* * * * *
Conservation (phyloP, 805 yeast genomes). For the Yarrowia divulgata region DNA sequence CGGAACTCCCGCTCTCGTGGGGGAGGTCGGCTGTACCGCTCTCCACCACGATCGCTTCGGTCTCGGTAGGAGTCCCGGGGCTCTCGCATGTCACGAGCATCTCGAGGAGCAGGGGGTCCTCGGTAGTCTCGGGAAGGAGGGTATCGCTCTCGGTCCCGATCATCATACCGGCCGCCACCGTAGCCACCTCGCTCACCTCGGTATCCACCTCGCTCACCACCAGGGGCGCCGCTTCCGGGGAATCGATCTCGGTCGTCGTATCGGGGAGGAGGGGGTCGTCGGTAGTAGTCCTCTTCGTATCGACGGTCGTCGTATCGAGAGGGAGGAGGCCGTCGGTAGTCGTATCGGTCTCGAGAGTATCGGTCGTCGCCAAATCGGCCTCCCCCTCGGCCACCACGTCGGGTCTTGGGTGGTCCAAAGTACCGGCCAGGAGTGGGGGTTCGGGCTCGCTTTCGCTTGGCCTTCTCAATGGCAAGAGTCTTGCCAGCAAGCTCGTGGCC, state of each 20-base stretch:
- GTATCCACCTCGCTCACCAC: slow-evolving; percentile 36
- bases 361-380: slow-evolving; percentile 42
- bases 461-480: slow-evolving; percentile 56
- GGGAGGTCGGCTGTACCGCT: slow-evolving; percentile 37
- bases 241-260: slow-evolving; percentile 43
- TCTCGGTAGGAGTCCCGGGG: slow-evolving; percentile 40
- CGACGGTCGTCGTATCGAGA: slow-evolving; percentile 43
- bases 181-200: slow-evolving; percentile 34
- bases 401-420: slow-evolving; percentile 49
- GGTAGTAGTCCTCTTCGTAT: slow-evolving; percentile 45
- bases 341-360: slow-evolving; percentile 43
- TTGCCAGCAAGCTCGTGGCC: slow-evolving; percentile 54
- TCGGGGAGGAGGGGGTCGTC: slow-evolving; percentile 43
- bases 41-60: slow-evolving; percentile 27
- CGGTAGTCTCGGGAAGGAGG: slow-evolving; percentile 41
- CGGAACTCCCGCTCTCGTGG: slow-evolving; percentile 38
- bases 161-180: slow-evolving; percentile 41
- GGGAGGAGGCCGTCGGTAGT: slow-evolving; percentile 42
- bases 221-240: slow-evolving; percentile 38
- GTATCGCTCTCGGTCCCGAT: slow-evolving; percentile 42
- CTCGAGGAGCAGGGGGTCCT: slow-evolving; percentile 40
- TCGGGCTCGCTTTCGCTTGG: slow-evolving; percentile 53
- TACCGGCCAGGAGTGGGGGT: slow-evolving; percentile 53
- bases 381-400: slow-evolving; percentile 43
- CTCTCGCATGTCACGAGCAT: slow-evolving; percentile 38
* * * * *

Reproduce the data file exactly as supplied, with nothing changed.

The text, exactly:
Conservation (phyloP, 805 yeast genomes). For the Yarrowia divulgata region DNA sequence CGGAACTCCCGCTCTCGTGGGGGAGGTCGGCTGTACCGCTCTCCACCACGATCGCTTCGGTCTCGGTAGGAGTCCCGGGGCTCTCGCATGTCACGAGCATCTCGAGGAGCAGGGGGTCCTCGGTAGTCTCGGGAAGGAGGGTATCGCTCTCGGTCCCGATCATCATACCGGCCGCCACCGTAGCCACCTCGCTCACCTCGGTATCCACCTCGCTCACCACCAGGGGCGCCGCTTCCGGGGAATCGATCTCGGTCGTCGTATCGGGGAGGAGGGGGTCGTCGGTAGTAGTCCTCTTCGTATCGACGGTCGTCGTATCGAGAGGGAGGAGGCCGTCGGTAGTCGTATCGGTCTCGAGAGTATCGGTCGTCGCCAAATCGGCCTCCCCCTCGGCCACCACGTCGGGTCTTGGGTGGTCCAAAGTACCGGCCAGGAGTGGGGGTTCGGGCTCGCTTTCGCTTGGCCTTCTCAATGGCAAGAGTCTTGCCAGCAAGCTCGTGGCC, state of each 20-base stretch:
- GTATCCACCTCGCTCACCAC: slow-evolving; percentile 36
- bases 361-380: slow-evolving; percentile 42
- bases 461-480: slow-evolving; percentile 56
- GGGAGGTCGGCTGTACCGCT: slow-evolving; percentile 37
- bases 241-260: slow-evolving; percentile 43
- TCTCGGTAGGAGTCCCGGGG: slow-evolving; percentile 40
- CGACGGTCGTCGTATCGAGA: slow-evolving; percentile 43
- bases 181-200: slow-evolving; percentile 34
- bases 401-420: slow-evolving; percentile 49
- GGTAGTAGTCCTCTTCGTAT: slow-evolving; percentile 45
- bases 341-360: slow-evolving; percentile 43
- TTGCCAGCAAGCTCGTGGCC: slow-evolving; percentile 54
- TCGGGGAGGAGGGGGTCGTC: slow-evolving; percentile 43
- bases 41-60: slow-evolving; percentile 27
- CGGTAGTCTCGGGAAGGAGG: slow-evolving; percentile 41
- CGGAACTCCCGCTCTCGTGG: slow-evolving; percentile 38
- bases 161-180: slow-evolving; percentile 41
- GGGAGGAGGCCGTCGGTAGT: slow-evolving; percentile 42
- bases 221-240: slow-evolving; percentile 38
- GTATCGCTCTCGGTCCCGAT: slow-evolving; percentile 42
- CTCGAGGAGCAGGGGGTCCT: slow-evolving; percentile 40
- TCGGGCTCGCTTTCGCTTGG: slow-evolving; percentile 53
- TACCGGCCAGGAGTGGGGGT: slow-evolving; percentile 53
- bases 381-400: slow-evolving; percentile 43
- CTCTCGCATGTCACGAGCAT: slow-evolving; percentile 38